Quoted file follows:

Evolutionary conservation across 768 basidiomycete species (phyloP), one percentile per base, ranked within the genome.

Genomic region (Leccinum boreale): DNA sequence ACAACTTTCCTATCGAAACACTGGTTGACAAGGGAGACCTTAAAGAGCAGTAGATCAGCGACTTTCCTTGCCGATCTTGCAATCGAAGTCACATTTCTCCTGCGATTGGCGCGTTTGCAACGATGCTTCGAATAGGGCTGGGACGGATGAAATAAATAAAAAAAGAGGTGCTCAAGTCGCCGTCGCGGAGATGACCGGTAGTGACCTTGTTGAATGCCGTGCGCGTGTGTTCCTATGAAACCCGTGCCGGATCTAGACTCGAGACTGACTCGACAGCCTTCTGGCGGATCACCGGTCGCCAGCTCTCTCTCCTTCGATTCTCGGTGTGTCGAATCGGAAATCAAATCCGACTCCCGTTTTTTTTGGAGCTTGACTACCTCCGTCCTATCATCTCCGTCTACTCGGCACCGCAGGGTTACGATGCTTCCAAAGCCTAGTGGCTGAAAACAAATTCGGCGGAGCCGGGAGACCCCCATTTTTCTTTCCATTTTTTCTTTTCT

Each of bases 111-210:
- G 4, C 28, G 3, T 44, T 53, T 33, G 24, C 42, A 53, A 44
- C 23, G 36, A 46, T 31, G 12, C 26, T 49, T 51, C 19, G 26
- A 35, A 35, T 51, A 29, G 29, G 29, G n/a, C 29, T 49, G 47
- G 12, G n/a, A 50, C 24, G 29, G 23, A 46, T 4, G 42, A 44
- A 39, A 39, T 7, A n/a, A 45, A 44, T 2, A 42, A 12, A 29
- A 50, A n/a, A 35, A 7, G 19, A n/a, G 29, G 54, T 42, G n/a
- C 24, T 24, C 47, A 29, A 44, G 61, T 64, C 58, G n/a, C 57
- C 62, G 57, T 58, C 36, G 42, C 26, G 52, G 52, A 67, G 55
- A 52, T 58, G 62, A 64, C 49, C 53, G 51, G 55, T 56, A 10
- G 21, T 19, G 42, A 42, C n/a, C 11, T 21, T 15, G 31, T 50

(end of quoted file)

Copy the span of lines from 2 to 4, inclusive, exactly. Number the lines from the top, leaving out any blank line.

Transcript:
Genomic region (Leccinum boreale): DNA sequence ACAACTTTCCTATCGAAACACTGGTTGACAAGGGAGACCTTAAAGAGCAGTAGATCAGCGACTTTCCTTGCCGATCTTGCAATCGAAGTCACATTTCTCCTGCGATTGGCGCGTTTGCAACGATGCTTCGAATAGGGCTGGGACGGATGAAATAAATAAAAAAAGAGGTGCTCAAGTCGCCGTCGCGGAGATGACCGGTAGTGACCTTGTTGAATGCCGTGCGCGTGTGTTCCTATGAAACCCGTGCCGGATCTAGACTCGAGACTGACTCGACAGCCTTCTGGCGGATCACCGGTCGCCAGCTCTCTCTCCTTCGATTCTCGGTGTGTCGAATCGGAAATCAAATCCGACTCCCGTTTTTTTTGGAGCTTGACTACCTCCGTCCTATCATCTCCGTCTACTCGGCACCGCAGGGTTACGATGCTTCCAAAGCCTAGTGGCTGAAAACAAATTCGGCGGAGCCGGGAGACCCCCATTTTTCTTTCCATTTTTTCTTTTCT

Each of bases 111-210:
- G 4, C 28, G 3, T 44, T 53, T 33, G 24, C 42, A 53, A 44